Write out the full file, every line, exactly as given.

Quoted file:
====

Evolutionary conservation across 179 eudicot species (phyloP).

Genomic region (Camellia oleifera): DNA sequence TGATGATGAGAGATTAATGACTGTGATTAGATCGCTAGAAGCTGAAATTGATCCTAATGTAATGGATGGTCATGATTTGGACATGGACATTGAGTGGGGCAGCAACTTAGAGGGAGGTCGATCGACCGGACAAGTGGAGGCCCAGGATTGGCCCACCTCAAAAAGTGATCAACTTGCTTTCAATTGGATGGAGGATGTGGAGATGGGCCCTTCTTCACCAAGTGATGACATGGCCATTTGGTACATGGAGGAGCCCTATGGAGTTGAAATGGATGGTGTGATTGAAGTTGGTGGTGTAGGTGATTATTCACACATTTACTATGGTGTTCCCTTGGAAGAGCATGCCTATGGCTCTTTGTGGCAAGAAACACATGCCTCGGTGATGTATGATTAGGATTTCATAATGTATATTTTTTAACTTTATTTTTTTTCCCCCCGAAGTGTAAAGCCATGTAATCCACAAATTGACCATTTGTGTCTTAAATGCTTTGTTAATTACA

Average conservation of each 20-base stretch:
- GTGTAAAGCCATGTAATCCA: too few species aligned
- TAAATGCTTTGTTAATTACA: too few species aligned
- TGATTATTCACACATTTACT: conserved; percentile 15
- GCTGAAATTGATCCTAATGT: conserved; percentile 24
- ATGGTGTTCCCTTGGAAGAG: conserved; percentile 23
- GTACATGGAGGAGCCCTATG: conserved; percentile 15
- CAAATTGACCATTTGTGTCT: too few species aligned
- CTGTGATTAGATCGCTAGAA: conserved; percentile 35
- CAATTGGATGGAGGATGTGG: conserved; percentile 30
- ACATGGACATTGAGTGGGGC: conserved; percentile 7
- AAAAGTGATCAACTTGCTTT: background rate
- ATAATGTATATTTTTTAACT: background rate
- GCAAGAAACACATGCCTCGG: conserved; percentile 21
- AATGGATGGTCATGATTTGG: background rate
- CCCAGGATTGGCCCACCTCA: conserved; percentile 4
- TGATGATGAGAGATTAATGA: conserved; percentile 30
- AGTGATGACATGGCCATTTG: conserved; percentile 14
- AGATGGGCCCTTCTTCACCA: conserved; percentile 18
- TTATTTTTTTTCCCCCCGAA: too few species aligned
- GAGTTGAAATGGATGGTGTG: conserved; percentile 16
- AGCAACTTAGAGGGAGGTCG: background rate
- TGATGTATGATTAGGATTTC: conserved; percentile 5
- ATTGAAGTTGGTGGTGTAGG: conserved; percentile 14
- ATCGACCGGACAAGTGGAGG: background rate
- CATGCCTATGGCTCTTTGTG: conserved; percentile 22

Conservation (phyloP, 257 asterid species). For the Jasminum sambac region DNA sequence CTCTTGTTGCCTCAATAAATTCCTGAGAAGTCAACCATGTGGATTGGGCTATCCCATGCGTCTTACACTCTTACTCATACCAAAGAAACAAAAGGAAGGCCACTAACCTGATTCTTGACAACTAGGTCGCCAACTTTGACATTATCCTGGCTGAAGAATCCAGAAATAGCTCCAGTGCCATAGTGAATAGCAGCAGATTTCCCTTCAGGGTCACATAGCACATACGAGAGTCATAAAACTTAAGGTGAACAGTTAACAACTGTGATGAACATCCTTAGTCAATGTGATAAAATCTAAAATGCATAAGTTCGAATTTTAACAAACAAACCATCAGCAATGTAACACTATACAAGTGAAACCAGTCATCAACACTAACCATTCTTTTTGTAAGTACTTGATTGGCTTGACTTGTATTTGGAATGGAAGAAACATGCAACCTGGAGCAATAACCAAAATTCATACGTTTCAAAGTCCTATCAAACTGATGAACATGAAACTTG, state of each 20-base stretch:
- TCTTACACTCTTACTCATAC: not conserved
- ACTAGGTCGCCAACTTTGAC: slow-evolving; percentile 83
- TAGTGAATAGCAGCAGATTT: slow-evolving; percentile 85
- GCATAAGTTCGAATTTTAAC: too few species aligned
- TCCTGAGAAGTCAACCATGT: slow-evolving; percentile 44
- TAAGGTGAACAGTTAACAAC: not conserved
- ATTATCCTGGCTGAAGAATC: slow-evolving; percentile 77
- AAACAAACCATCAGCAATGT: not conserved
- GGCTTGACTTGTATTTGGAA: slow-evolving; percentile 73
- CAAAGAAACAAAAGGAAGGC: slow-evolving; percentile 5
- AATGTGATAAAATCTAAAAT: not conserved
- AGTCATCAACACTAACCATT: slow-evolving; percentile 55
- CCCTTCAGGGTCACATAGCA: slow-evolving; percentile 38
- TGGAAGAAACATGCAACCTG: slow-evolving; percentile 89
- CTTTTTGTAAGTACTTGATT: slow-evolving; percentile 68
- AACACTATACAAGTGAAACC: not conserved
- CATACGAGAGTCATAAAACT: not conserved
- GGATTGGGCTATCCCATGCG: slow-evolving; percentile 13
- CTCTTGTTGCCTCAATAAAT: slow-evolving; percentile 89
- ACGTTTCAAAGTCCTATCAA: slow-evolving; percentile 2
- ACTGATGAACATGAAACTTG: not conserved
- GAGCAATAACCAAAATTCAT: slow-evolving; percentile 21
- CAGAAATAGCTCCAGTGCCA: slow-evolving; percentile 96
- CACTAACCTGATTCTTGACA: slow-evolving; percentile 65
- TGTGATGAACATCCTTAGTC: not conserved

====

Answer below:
Evolutionary conservation across 179 eudicot species (phyloP).

Genomic region (Camellia oleifera): DNA sequence TGATGATGAGAGATTAATGACTGTGATTAGATCGCTAGAAGCTGAAATTGATCCTAATGTAATGGATGGTCATGATTTGGACATGGACATTGAGTGGGGCAGCAACTTAGAGGGAGGTCGATCGACCGGACAAGTGGAGGCCCAGGATTGGCCCACCTCAAAAAGTGATCAACTTGCTTTCAATTGGATGGAGGATGTGGAGATGGGCCCTTCTTCACCAAGTGATGACATGGCCATTTGGTACATGGAGGAGCCCTATGGAGTTGAAATGGATGGTGTGATTGAAGTTGGTGGTGTAGGTGATTATTCACACATTTACTATGGTGTTCCCTTGGAAGAGCATGCCTATGGCTCTTTGTGGCAAGAAACACATGCCTCGGTGATGTATGATTAGGATTTCATAATGTATATTTTTTAACTTTATTTTTTTTCCCCCCGAAGTGTAAAGCCATGTAATCCACAAATTGACCATTTGTGTCTTAAATGCTTTGTTAATTACA

Average conservation of each 20-base stretch:
- GTGTAAAGCCATGTAATCCA: too few species aligned
- TAAATGCTTTGTTAATTACA: too few species aligned
- TGATTATTCACACATTTACT: conserved; percentile 15
- GCTGAAATTGATCCTAATGT: conserved; percentile 24
- ATGGTGTTCCCTTGGAAGAG: conserved; percentile 23
- GTACATGGAGGAGCCCTATG: conserved; percentile 15
- CAAATTGACCATTTGTGTCT: too few species aligned
- CTGTGATTAGATCGCTAGAA: conserved; percentile 35
- CAATTGGATGGAGGATGTGG: conserved; percentile 30
- ACATGGACATTGAGTGGGGC: conserved; percentile 7
- AAAAGTGATCAACTTGCTTT: background rate
- ATAATGTATATTTTTTAACT: background rate
- GCAAGAAACACATGCCTCGG: conserved; percentile 21
- AATGGATGGTCATGATTTGG: background rate
- CCCAGGATTGGCCCACCTCA: conserved; percentile 4
- TGATGATGAGAGATTAATGA: conserved; percentile 30
- AGTGATGACATGGCCATTTG: conserved; percentile 14
- AGATGGGCCCTTCTTCACCA: conserved; percentile 18
- TTATTTTTTTTCCCCCCGAA: too few species aligned
- GAGTTGAAATGGATGGTGTG: conserved; percentile 16
- AGCAACTTAGAGGGAGGTCG: background rate
- TGATGTATGATTAGGATTTC: conserved; percentile 5
- ATTGAAGTTGGTGGTGTAGG: conserved; percentile 14
- ATCGACCGGACAAGTGGAGG: background rate
- CATGCCTATGGCTCTTTGTG: conserved; percentile 22

Conservation (phyloP, 257 asterid species). For the Jasminum sambac region DNA sequence CTCTTGTTGCCTCAATAAATTCCTGAGAAGTCAACCATGTGGATTGGGCTATCCCATGCGTCTTACACTCTTACTCATACCAAAGAAACAAAAGGAAGGCCACTAACCTGATTCTTGACAACTAGGTCGCCAACTTTGACATTATCCTGGCTGAAGAATCCAGAAATAGCTCCAGTGCCATAGTGAATAGCAGCAGATTTCCCTTCAGGGTCACATAGCACATACGAGAGTCATAAAACTTAAGGTGAACAGTTAACAACTGTGATGAACATCCTTAGTCAATGTGATAAAATCTAAAATGCATAAGTTCGAATTTTAACAAACAAACCATCAGCAATGTAACACTATACAAGTGAAACCAGTCATCAACACTAACCATTCTTTTTGTAAGTACTTGATTGGCTTGACTTGTATTTGGAATGGAAGAAACATGCAACCTGGAGCAATAACCAAAATTCATACGTTTCAAAGTCCTATCAAACTGATGAACATGAAACTTG, state of each 20-base stretch:
- TCTTACACTCTTACTCATAC: not conserved
- ACTAGGTCGCCAACTTTGAC: slow-evolving; percentile 83
- TAGTGAATAGCAGCAGATTT: slow-evolving; percentile 85
- GCATAAGTTCGAATTTTAAC: too few species aligned
- TCCTGAGAAGTCAACCATGT: slow-evolving; percentile 44
- TAAGGTGAACAGTTAACAAC: not conserved
- ATTATCCTGGCTGAAGAATC: slow-evolving; percentile 77
- AAACAAACCATCAGCAATGT: not conserved
- GGCTTGACTTGTATTTGGAA: slow-evolving; percentile 73
- CAAAGAAACAAAAGGAAGGC: slow-evolving; percentile 5
- AATGTGATAAAATCTAAAAT: not conserved
- AGTCATCAACACTAACCATT: slow-evolving; percentile 55
- CCCTTCAGGGTCACATAGCA: slow-evolving; percentile 38
- TGGAAGAAACATGCAACCTG: slow-evolving; percentile 89
- CTTTTTGTAAGTACTTGATT: slow-evolving; percentile 68
- AACACTATACAAGTGAAACC: not conserved
- CATACGAGAGTCATAAAACT: not conserved
- GGATTGGGCTATCCCATGCG: slow-evolving; percentile 13
- CTCTTGTTGCCTCAATAAAT: slow-evolving; percentile 89
- ACGTTTCAAAGTCCTATCAA: slow-evolving; percentile 2
- ACTGATGAACATGAAACTTG: not conserved
- GAGCAATAACCAAAATTCAT: slow-evolving; percentile 21
- CAGAAATAGCTCCAGTGCCA: slow-evolving; percentile 96
- CACTAACCTGATTCTTGACA: slow-evolving; percentile 65
- TGTGATGAACATCCTTAGTC: not conserved